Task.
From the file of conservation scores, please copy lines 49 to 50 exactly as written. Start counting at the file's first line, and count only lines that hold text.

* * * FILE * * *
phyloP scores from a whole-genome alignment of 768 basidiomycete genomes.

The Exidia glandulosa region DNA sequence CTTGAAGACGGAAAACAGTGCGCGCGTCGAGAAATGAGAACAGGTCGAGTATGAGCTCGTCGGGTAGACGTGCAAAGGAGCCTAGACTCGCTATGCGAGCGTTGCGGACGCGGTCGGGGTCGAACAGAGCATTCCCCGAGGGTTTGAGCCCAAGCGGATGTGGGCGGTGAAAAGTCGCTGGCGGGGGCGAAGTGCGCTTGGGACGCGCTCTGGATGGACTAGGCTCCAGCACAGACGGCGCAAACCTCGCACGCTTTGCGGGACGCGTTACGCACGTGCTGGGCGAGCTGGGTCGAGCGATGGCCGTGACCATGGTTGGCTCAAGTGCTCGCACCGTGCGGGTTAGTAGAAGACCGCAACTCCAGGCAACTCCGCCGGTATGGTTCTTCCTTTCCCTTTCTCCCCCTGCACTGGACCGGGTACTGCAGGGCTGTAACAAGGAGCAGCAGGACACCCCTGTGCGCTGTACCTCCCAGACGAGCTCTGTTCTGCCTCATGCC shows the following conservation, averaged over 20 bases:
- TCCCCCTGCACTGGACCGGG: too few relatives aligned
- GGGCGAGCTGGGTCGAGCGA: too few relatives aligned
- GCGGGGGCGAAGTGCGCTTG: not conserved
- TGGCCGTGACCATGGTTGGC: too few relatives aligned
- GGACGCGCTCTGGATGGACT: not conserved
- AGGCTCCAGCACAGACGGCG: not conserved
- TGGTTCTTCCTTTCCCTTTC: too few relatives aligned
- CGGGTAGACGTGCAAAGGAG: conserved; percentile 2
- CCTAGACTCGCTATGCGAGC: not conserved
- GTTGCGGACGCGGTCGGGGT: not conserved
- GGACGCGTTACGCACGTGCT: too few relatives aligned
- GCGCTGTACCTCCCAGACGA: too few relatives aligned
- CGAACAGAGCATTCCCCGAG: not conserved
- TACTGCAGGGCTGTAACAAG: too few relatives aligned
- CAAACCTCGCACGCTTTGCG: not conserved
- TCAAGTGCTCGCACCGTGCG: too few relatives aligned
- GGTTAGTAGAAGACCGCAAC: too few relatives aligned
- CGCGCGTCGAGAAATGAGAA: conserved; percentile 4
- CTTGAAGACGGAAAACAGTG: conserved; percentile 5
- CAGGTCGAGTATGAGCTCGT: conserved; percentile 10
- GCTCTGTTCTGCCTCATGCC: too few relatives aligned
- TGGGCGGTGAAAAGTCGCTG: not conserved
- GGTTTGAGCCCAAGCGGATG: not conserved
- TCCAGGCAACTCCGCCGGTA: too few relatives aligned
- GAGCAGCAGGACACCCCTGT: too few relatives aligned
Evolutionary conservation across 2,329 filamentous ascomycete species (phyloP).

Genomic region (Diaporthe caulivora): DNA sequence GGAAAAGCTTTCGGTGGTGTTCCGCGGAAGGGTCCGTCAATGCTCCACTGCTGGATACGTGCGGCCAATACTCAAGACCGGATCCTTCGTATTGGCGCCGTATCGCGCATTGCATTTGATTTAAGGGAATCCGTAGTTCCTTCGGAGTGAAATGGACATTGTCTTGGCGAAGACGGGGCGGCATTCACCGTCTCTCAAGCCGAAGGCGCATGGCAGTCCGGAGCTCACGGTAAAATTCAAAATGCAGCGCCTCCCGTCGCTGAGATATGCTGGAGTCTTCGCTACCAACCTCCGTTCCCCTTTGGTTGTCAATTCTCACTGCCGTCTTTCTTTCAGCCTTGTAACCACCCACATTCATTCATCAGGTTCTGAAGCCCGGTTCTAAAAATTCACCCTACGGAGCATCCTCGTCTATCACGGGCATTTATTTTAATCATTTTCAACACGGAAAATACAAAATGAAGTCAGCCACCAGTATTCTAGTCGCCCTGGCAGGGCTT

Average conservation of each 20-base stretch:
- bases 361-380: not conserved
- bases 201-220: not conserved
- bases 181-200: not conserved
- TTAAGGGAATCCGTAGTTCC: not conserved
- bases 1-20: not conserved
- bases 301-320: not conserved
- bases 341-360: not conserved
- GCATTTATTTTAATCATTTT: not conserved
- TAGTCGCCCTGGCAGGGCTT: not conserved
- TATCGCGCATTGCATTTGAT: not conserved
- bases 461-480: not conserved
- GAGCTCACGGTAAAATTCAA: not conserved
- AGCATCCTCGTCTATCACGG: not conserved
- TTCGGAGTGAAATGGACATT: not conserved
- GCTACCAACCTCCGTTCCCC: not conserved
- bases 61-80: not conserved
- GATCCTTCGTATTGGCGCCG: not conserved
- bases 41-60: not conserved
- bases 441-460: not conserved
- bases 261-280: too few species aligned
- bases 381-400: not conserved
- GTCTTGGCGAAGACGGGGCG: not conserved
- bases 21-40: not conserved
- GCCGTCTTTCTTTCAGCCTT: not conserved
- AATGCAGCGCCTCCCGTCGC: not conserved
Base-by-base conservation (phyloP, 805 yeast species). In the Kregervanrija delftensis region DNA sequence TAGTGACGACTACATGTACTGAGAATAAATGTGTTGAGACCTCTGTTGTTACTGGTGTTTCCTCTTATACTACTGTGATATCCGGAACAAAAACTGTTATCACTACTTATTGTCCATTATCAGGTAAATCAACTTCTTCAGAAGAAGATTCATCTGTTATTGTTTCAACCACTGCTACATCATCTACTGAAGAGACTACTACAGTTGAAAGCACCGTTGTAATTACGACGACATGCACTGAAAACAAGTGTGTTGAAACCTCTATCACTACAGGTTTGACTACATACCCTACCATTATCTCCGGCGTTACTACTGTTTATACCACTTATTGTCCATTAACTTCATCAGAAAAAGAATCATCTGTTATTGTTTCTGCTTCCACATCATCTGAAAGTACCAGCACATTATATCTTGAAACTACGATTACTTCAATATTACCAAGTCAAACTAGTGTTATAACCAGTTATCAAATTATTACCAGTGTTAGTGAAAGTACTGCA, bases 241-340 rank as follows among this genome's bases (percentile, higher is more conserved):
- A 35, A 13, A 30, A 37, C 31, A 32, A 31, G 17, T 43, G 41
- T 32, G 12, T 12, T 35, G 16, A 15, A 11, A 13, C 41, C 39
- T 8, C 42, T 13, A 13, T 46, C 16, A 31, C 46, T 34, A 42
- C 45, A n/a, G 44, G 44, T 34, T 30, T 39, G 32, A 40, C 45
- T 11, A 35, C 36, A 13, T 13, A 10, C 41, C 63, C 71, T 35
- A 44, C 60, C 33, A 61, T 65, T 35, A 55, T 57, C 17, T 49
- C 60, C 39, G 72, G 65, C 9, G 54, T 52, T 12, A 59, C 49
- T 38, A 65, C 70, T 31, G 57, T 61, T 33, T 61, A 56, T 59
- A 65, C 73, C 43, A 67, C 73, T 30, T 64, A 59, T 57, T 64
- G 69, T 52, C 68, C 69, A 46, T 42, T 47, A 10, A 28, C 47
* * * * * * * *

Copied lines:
- bases 441-460: not conserved
- bases 261-280: too few species aligned